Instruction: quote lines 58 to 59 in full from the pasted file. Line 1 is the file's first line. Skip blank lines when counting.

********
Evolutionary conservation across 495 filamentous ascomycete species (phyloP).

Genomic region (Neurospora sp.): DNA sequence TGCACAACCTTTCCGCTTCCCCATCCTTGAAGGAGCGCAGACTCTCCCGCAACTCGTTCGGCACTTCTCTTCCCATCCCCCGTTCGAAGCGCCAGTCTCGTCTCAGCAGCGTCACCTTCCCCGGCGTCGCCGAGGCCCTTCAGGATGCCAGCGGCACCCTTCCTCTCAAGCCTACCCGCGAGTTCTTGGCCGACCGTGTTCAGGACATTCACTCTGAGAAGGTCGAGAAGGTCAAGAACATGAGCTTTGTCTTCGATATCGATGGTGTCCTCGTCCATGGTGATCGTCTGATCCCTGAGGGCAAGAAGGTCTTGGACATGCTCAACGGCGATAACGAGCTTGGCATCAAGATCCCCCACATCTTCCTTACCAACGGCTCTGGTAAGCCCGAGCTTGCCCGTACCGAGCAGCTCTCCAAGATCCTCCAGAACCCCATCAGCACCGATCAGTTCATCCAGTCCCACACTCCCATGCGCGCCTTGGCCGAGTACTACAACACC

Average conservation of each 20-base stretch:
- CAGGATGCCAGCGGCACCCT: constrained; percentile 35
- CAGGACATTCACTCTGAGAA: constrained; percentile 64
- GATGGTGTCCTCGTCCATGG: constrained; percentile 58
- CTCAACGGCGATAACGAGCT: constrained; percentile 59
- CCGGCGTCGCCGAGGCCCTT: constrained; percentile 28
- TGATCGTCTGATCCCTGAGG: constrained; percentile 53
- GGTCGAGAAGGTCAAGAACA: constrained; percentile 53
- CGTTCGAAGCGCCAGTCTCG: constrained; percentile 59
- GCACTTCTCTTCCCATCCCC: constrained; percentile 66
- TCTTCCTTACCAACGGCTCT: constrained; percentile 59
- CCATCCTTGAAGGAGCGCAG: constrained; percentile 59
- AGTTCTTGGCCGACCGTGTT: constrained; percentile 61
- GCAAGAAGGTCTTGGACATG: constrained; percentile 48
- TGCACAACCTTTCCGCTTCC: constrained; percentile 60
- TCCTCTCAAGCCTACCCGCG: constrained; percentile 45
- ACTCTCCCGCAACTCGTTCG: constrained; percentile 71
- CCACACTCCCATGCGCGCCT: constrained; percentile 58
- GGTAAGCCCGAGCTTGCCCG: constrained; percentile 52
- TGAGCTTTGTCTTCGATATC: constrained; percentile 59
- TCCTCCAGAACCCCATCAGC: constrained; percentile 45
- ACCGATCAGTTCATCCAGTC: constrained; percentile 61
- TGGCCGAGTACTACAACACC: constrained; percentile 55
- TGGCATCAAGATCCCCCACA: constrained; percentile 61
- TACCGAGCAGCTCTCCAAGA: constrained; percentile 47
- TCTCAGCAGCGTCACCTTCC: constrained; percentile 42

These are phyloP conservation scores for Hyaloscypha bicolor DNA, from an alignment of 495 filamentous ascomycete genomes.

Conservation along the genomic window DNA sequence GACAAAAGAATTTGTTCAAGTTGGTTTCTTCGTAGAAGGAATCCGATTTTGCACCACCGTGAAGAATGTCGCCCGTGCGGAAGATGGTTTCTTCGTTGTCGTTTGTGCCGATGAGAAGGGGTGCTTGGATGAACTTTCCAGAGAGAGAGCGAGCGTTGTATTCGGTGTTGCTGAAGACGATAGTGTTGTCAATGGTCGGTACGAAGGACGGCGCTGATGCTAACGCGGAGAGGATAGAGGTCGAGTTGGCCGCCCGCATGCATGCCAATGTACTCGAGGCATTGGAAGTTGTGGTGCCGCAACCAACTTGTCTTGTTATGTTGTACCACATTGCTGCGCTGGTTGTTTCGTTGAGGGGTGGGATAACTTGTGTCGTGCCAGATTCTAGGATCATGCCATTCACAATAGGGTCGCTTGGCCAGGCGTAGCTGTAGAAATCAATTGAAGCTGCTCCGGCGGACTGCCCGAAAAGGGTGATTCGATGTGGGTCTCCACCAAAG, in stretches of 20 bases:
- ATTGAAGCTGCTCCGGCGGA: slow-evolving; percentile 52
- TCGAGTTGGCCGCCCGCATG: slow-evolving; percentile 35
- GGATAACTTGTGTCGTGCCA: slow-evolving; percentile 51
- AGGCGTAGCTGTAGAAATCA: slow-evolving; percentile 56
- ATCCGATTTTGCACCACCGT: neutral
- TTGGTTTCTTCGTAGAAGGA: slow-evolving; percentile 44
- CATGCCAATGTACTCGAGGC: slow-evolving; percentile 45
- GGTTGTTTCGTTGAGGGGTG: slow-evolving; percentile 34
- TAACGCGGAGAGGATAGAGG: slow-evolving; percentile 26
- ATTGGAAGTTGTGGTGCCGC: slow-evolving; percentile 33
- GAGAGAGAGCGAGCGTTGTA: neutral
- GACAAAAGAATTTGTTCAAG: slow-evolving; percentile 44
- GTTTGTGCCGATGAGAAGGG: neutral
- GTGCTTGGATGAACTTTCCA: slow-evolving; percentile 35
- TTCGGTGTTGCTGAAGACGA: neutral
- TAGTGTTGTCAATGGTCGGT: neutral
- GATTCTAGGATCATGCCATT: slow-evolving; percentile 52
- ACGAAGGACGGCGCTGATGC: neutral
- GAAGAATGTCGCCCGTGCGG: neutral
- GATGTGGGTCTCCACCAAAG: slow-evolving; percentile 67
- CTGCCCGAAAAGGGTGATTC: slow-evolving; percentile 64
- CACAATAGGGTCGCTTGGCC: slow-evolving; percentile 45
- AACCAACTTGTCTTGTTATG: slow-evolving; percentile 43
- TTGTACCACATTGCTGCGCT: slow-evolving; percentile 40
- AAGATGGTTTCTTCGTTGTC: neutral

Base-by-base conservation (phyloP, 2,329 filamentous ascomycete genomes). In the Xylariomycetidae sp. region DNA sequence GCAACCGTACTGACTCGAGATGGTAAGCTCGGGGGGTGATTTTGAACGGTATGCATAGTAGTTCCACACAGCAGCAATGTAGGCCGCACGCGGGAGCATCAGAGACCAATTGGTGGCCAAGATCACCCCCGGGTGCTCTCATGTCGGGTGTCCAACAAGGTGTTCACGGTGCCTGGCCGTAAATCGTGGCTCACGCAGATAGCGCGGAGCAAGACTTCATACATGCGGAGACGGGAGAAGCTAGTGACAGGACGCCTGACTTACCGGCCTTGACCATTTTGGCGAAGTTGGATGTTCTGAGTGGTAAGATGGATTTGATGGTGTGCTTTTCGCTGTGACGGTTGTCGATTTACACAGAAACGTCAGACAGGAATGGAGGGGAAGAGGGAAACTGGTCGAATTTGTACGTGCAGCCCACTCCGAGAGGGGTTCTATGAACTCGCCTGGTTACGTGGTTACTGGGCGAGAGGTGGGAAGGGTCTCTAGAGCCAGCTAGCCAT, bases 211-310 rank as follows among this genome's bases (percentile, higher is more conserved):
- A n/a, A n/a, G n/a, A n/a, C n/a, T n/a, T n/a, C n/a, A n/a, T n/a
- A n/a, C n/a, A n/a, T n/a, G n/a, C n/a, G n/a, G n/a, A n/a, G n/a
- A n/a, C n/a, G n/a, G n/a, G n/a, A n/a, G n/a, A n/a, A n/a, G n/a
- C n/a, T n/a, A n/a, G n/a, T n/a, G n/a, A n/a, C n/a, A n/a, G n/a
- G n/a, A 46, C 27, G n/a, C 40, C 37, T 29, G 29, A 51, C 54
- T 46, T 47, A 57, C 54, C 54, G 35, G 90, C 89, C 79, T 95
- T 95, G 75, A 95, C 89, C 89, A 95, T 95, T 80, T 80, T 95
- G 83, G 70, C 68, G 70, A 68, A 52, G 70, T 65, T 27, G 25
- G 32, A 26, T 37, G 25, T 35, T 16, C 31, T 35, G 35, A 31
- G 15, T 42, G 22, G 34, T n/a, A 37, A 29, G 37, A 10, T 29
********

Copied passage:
- A n/a, C n/a, A n/a, T n/a, G n/a, C n/a, G n/a, G n/a, A n/a, G n/a
- A n/a, C n/a, G n/a, G n/a, G n/a, A n/a, G n/a, A n/a, A n/a, G n/a